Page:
«All of what cannot be labeled as realism is regarded as subversive»

Niles Atallah presents his film, running in the Latin American Competition.
 
 
As an hypnotic dream of impossible colors and shapes, Rey is an hallucinating journey to the sick mind of Orllie-Antonie de Tounens, the self-proclaimed king of the Araucanía Region. Through an episodic structure, the director Niles Atallah leaves the official biography aside and makes an audiovisual work that seems to come from the hands of an artisan of sound and celluloid.
 
 
What inspired you to revisit the story of Orllie-Antonie de Tounens?

I was intrigued by the story of this French town-lawyer who dreamt about being the king of a far land he didn't know.  I found him to be a complex, absurd, heroic and, at the same time, pathetic character. I was impressed by how dedicated he was to his dream, which became a sick obsession that devoured the rest of his life. But it was precisely that complete, limitless, relentless devotion that went against all the rational voices of his era what exposes him as some sort of poet.
 
One of the film's highlights is, among others, a unique manipulation of celluloid, of sound, of color and of archival material. What can you tell us, in that regard, about the making of Rey?

I decided to create my own archive and fill in the gaps of his story with fictional inaccurate archives. During the development of the script, I recorded the actor in 16 mm and buried the film after revealing it. I would then dig them up periodically to check them and digitalize the images during the different stages of their decomposition.  At the same time, while I witnessed the decomposition of the images, I wrote the script and the film started taking shape. This way, the spectator witnesses the way in which "memories" decompose, physically, through the celluloid emulsion and narratively, through the transformation of memories throughout the movie.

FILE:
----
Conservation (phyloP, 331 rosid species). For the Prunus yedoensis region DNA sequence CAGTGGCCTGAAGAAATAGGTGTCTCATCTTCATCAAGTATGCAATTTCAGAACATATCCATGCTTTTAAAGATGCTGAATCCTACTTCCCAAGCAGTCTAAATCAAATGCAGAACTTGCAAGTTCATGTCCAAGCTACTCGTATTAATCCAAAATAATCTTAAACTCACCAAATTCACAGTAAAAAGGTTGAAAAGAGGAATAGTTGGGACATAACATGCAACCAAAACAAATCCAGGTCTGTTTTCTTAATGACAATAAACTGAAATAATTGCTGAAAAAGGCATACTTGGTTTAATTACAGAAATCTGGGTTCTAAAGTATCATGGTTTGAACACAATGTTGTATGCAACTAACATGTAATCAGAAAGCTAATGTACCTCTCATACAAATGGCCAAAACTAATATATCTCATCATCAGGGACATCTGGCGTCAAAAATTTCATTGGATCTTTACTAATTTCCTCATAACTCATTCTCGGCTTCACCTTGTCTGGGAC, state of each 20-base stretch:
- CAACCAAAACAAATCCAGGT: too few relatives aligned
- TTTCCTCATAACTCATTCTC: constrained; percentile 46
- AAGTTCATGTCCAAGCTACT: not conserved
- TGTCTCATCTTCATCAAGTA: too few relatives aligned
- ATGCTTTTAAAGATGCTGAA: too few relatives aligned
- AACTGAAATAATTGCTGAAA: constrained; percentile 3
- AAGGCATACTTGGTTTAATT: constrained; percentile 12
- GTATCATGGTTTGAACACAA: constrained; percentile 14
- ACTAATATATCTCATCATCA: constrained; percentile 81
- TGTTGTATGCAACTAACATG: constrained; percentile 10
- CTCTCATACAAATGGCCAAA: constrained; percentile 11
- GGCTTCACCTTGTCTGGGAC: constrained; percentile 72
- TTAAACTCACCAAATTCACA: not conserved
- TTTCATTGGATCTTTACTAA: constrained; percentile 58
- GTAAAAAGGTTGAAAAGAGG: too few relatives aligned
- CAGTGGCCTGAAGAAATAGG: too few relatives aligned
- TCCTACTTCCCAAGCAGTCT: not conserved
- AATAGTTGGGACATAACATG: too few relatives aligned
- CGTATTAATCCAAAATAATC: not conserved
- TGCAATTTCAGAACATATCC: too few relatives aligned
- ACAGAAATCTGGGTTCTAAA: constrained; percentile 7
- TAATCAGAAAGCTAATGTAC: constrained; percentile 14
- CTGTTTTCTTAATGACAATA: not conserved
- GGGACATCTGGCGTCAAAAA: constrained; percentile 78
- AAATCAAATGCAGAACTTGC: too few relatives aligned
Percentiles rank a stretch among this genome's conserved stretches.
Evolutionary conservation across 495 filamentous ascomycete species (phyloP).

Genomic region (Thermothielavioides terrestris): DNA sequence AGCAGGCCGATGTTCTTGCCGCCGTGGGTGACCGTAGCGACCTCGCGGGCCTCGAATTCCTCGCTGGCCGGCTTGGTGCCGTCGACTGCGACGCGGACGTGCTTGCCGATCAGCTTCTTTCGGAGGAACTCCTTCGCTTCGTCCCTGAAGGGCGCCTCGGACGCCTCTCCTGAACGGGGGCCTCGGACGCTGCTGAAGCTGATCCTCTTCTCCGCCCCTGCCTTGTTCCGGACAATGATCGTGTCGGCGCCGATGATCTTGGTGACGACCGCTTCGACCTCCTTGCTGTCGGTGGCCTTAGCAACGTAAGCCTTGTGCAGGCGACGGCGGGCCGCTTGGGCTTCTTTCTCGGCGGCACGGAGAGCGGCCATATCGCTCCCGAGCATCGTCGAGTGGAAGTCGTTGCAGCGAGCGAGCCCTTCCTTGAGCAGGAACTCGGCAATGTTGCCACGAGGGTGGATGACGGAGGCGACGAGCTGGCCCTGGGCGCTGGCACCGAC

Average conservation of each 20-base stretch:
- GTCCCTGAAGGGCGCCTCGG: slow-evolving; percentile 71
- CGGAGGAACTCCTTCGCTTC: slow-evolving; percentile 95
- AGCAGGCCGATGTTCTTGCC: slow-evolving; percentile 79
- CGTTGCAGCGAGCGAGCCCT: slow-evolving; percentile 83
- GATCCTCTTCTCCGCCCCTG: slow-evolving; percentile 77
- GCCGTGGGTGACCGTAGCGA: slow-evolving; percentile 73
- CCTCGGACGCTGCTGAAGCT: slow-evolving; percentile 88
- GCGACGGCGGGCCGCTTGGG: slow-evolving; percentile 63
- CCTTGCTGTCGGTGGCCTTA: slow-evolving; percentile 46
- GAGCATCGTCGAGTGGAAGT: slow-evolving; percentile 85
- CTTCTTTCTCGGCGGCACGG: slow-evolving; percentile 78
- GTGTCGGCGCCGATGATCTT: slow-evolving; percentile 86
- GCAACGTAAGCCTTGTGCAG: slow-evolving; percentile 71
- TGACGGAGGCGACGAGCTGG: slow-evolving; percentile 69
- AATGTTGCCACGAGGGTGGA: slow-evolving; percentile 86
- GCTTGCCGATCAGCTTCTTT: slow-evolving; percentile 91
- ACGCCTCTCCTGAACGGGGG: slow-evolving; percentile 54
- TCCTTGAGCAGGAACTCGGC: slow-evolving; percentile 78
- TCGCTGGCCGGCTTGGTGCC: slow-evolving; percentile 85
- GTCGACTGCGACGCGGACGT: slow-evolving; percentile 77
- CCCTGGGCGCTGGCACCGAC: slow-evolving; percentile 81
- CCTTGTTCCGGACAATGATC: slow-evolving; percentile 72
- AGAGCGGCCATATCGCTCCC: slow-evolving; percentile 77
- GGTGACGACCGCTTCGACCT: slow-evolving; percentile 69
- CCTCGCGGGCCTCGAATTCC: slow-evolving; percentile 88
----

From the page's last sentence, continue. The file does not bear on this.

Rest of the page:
It's notorious how Rey obeys to a logic of representation that is close both to theater -as in the trial scenes- and to silent films -in the recreation of battles-. How did that idea came up and what did you mean with that plurality of form?
 
I took lots of inspiration in the freedom I've seen in the early stages of cinematography. In this beginning I saw a way of approaching cinematographic creation with no restriction, with no encoding, yet, of the narrative logic of the scenes we have nowadays. I felt the need to use different modes of representation that are not linked to realism. I think realism has taken over the cinematographic aesthetics; all of what cannot be labeled as realism is regarded as foreign or subversive. I tried to explore other territories of representation with Rey. Unfortunately, these type of films are usually bound to be labeled as "experimental", an ambiguous category, when the truth is that everything this film is deeply born in the character and arises out of a narrative necessity.
 
What where your influences when it comes to think the general aesthetic of the film?

The aesthetic of Rey evolved and took shape while I was investigating the story of Orllie-Antoine, while I came across all the gaps in the historical archive. I knew I couldn't approach the story of this man with a mere biopic film or a vintage movie. It needed a particular treatment that was true to the character's spirit and to his ability to dream. Aesthetically, Rey doesn't present an external reality that can be constructed empirically, instead, it presents a space where external and rational notions cannot be separated from everything else. Reason and heroicity coexist with irrationality, fantasy and absurdity.
 
What new projects are you working on?

I'm starting do develop a project that could lead to several films instead of only one.  But it's too soon to discuss that.


Ezequiel Vega
 
Screenings
Today, Fri 24, 12.30 pm, CIN 2 
Today, Fri 24, 9.40 pm, CIN 2 
Sat 25, 1.15 pm, CIN 2 

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